So what’s the plan for a good BIM setup at the timber-frame home manufacturer we’re examining? (Check out the introductory post on the company if you haven’t already.)
I note that they’re investing in Revit and Navisworks to control BIM as a process, to move step-by-step from ArchiCAD to a full Revit environment. Later the factory also plans to replace manual cutting with CNC machines. But the key is getting effective data flow.
The goal is an integrated solution with no more need for manual export/import, no more repeat data entry or modelling work, and no more reliance on static paper documentation. That will save significant time and money and sharply reduce the room for human error.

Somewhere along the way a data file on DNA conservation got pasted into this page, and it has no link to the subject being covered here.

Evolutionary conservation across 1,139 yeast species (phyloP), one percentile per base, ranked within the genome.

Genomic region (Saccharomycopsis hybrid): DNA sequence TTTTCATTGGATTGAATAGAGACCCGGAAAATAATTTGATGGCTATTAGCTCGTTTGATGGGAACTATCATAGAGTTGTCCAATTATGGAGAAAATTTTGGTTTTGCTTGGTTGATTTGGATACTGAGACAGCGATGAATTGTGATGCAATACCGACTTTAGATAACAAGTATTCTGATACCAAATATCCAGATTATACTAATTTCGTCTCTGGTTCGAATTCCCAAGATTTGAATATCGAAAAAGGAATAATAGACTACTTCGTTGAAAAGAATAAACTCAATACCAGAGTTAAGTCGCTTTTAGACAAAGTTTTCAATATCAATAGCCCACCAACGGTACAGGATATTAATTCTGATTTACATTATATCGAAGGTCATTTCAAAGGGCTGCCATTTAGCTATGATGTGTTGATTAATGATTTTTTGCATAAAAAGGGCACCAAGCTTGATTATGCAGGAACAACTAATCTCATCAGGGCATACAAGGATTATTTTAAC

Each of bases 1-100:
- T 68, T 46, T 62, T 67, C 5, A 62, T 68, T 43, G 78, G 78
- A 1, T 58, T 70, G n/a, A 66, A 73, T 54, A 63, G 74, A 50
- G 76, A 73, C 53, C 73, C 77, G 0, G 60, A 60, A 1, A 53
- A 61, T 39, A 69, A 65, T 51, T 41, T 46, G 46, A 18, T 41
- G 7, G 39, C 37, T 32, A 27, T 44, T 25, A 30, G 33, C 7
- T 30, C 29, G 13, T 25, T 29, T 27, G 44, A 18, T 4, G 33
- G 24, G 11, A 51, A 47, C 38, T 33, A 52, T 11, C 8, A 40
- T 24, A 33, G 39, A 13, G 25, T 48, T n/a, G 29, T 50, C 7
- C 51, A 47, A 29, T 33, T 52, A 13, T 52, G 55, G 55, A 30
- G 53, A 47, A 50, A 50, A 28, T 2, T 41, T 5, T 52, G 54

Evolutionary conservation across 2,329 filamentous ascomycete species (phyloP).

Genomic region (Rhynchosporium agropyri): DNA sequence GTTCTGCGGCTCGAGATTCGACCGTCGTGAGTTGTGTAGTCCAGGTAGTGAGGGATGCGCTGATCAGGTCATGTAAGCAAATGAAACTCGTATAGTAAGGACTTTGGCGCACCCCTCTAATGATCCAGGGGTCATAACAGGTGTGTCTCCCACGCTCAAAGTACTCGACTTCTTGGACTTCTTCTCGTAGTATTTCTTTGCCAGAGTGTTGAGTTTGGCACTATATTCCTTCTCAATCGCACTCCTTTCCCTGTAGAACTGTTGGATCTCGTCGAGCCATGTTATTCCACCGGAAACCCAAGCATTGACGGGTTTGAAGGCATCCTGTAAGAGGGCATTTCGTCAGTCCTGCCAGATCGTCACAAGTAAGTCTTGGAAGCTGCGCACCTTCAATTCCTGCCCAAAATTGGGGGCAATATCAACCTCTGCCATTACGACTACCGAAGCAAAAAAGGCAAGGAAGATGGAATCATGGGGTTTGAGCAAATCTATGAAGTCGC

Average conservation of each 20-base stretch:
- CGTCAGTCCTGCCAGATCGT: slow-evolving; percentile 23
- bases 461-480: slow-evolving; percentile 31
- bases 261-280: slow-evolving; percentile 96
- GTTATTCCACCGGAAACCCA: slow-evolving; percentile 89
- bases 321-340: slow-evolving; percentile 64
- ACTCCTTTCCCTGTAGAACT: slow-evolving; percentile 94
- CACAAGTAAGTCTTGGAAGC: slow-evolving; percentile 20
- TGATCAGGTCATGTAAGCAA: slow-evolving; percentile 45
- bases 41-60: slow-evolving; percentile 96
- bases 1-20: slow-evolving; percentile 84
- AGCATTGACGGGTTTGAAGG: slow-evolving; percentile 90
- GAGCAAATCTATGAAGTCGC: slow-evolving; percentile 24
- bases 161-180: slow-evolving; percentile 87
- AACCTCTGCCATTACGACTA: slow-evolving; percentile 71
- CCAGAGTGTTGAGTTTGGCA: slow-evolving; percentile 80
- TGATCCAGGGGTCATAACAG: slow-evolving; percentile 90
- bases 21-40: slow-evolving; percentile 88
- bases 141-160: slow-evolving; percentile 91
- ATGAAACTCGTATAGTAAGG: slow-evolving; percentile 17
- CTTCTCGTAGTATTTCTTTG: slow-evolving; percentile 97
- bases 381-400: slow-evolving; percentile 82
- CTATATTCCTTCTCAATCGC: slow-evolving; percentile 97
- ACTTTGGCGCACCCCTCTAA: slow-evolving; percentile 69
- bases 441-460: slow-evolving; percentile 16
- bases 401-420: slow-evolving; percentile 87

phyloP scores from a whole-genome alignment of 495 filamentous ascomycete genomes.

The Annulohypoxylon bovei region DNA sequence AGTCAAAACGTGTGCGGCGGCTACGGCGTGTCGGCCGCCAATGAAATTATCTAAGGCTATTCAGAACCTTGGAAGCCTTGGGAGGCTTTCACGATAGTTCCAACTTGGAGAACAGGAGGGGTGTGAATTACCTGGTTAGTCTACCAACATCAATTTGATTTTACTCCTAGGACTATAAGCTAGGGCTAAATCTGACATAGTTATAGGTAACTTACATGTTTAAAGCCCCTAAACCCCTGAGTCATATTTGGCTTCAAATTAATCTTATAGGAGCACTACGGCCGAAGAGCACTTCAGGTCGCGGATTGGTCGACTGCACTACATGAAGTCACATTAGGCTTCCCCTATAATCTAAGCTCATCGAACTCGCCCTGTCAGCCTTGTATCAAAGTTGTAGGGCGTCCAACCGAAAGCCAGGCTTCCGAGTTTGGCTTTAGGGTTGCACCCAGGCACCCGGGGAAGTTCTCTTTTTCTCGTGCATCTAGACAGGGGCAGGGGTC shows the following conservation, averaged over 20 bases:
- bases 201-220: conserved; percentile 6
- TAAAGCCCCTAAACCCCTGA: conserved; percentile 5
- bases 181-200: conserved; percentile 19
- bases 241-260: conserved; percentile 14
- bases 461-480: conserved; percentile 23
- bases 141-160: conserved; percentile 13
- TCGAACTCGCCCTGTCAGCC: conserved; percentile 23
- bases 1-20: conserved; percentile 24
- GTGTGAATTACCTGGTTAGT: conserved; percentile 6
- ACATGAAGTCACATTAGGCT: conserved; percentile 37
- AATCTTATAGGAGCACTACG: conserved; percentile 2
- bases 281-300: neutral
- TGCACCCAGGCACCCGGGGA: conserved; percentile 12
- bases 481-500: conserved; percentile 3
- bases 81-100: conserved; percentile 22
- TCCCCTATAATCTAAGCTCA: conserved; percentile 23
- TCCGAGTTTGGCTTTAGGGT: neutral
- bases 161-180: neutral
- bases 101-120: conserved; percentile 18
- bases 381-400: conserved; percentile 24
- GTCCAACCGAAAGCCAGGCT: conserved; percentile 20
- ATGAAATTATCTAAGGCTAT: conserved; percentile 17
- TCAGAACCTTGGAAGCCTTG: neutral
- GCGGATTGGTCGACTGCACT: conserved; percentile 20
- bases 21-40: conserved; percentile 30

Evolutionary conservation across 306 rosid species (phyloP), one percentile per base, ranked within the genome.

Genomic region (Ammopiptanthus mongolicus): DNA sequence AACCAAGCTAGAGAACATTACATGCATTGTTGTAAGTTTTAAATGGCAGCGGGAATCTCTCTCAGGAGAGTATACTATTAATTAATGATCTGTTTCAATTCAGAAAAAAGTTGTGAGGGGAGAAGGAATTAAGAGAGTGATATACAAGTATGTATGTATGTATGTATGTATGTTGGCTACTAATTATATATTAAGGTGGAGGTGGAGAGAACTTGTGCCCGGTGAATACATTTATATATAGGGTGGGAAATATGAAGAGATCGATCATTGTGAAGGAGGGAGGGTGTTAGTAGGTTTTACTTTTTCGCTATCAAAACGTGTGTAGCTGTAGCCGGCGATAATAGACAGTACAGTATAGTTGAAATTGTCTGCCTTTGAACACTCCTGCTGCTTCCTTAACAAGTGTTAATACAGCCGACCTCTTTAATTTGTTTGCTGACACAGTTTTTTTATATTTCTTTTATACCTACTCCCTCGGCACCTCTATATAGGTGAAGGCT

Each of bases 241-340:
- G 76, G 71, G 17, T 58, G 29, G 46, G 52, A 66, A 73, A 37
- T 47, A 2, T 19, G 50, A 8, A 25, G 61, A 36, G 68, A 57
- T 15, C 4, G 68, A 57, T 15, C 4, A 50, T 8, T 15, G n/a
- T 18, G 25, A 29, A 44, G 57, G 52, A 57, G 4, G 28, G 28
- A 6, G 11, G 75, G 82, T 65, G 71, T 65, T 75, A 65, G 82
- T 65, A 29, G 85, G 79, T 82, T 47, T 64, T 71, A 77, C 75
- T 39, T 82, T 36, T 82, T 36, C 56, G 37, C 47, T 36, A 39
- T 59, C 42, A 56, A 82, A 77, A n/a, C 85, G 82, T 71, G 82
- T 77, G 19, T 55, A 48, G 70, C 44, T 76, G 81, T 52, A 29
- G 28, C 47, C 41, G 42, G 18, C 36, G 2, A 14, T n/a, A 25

Recall how data flow at the factory worked until now:
By contrast, here’s how data exchange will work in the new BIM environment:
In short, we have a single building information management pipeline which can provide the needed information to each admin function and production/assembly point.
Each workstation is a drop point for information and is labelled as such in the diagram: DP1, DP2, DP3, etc. For each one, there’s a very specific set of information (SOI) which it needs and automatically gets from the BIM model, at the right time, via the common data pipeline.
To achieve this sort of data flow efficiency – to properly set up the SOI for each workstation and fully automate that precision data exchange – classification of materials and properties is vital. I’ll explain how the factory is addressing that matter in a separate post.